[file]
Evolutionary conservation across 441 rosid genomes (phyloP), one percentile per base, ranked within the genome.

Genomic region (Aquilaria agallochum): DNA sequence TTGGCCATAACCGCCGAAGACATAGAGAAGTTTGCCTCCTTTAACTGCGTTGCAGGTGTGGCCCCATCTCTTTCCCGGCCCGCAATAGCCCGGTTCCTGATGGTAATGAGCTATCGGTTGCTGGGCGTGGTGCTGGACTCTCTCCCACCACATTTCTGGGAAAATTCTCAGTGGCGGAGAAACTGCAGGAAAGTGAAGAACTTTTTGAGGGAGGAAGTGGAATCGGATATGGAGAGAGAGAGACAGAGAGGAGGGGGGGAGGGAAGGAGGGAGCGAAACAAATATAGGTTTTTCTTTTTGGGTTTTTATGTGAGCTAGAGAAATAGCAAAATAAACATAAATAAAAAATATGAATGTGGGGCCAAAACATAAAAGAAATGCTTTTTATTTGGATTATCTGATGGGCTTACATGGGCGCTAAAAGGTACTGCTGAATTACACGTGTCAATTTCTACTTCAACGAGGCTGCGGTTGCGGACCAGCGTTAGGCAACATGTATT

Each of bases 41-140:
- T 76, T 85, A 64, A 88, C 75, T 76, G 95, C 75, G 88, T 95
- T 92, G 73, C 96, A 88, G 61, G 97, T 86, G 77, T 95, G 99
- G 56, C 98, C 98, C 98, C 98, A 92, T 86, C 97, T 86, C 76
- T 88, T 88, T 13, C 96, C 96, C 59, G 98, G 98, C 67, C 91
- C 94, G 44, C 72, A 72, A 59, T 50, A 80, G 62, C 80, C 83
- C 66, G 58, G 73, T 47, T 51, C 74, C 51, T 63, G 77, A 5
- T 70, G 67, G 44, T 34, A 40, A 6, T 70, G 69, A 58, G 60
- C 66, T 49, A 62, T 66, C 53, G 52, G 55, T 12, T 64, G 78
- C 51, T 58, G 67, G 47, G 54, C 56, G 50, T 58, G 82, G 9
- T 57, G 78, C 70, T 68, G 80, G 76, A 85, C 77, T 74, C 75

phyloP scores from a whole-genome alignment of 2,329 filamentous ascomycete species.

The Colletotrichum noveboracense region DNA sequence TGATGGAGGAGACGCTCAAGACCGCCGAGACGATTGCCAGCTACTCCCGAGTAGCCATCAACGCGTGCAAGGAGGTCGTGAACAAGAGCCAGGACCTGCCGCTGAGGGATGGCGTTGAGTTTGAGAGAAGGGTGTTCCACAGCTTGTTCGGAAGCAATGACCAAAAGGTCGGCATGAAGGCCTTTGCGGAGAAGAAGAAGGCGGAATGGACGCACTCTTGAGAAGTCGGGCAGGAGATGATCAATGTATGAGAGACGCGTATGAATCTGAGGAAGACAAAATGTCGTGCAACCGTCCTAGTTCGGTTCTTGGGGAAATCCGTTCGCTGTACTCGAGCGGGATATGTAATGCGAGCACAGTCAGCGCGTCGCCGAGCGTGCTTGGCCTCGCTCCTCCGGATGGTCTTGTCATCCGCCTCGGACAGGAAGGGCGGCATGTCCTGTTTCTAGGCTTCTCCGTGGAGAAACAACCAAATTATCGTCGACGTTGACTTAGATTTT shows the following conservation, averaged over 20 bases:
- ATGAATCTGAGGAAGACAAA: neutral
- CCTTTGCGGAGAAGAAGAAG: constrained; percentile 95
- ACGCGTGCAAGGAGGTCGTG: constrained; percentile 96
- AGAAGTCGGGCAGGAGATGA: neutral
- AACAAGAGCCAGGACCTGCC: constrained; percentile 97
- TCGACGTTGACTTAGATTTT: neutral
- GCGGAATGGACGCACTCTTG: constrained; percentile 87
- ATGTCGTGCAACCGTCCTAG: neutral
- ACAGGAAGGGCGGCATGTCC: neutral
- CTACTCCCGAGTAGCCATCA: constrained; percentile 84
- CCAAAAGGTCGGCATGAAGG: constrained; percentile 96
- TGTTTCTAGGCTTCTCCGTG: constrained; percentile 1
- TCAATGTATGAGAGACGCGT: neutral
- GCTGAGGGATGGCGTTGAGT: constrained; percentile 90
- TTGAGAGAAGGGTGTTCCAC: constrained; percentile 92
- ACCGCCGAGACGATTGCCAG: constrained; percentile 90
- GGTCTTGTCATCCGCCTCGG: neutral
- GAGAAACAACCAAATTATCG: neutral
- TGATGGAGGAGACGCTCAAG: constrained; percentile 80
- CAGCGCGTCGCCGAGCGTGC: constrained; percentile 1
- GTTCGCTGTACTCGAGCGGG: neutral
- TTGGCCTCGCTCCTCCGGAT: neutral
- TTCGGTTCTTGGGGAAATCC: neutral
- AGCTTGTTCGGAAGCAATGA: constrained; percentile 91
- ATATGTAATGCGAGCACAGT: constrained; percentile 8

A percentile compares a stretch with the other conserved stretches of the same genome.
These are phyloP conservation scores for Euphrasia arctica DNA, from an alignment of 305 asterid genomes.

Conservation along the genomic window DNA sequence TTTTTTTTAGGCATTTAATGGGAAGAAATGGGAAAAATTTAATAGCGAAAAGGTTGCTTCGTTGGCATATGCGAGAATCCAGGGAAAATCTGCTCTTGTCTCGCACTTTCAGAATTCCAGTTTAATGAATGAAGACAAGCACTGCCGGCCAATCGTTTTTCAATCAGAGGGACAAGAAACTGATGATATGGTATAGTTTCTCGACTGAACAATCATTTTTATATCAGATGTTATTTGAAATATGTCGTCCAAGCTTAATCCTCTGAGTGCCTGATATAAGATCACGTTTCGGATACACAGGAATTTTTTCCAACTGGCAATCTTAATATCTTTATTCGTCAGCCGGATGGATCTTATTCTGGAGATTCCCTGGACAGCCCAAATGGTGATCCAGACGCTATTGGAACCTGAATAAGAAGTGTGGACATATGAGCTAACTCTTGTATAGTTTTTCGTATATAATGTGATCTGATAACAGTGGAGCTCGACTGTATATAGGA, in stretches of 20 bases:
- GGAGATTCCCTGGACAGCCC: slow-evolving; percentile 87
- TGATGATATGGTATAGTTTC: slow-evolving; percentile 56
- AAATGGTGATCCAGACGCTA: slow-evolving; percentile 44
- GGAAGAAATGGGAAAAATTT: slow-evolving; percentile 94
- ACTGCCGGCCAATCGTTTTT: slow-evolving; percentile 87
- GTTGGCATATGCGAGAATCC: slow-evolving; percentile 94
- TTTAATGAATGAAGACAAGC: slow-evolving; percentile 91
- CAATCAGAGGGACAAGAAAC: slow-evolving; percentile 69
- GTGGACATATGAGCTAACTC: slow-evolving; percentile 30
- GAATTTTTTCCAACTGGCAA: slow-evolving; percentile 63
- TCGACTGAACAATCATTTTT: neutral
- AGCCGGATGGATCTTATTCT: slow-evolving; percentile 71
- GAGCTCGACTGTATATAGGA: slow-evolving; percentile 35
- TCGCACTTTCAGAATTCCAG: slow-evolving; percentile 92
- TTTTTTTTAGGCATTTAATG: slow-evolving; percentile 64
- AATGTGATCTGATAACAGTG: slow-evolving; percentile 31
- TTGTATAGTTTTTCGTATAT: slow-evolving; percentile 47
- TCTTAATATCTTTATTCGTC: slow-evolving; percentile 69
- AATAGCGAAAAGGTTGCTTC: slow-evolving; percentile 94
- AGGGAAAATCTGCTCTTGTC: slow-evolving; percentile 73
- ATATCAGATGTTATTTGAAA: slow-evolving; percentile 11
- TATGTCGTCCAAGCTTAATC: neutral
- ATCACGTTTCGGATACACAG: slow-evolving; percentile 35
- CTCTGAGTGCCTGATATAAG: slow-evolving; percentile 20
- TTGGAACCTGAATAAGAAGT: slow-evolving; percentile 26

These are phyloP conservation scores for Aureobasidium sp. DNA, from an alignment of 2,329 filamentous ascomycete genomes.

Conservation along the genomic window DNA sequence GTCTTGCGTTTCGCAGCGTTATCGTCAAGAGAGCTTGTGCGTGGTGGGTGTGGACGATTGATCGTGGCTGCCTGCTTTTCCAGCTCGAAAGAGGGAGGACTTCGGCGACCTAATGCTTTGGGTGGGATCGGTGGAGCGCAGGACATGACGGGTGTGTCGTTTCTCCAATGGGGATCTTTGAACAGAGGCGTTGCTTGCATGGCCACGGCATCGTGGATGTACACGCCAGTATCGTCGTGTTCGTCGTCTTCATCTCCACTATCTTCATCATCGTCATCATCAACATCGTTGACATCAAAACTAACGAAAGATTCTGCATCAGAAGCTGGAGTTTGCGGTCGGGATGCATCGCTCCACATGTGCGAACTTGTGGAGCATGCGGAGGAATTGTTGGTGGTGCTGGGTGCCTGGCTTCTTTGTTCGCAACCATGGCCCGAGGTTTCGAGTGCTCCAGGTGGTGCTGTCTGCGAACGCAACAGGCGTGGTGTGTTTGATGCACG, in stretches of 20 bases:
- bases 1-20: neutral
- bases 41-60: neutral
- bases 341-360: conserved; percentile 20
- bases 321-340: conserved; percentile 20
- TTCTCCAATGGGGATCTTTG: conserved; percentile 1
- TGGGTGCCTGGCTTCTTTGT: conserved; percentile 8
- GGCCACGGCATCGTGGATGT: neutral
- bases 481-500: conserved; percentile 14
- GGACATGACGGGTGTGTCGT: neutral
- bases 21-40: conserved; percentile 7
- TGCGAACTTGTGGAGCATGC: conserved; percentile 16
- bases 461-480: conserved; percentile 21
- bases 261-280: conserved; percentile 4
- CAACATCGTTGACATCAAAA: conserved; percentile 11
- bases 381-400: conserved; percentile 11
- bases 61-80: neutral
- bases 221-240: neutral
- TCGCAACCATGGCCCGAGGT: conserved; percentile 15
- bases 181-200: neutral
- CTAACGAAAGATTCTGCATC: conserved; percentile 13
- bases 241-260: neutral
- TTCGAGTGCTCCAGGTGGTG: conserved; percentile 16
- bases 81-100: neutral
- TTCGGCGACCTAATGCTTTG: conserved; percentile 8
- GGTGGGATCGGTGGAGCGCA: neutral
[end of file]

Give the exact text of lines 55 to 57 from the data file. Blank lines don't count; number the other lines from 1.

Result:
- AGCCGGATGGATCTTATTCT: slow-evolving; percentile 71
- GAGCTCGACTGTATATAGGA: slow-evolving; percentile 35
- TCGCACTTTCAGAATTCCAG: slow-evolving; percentile 92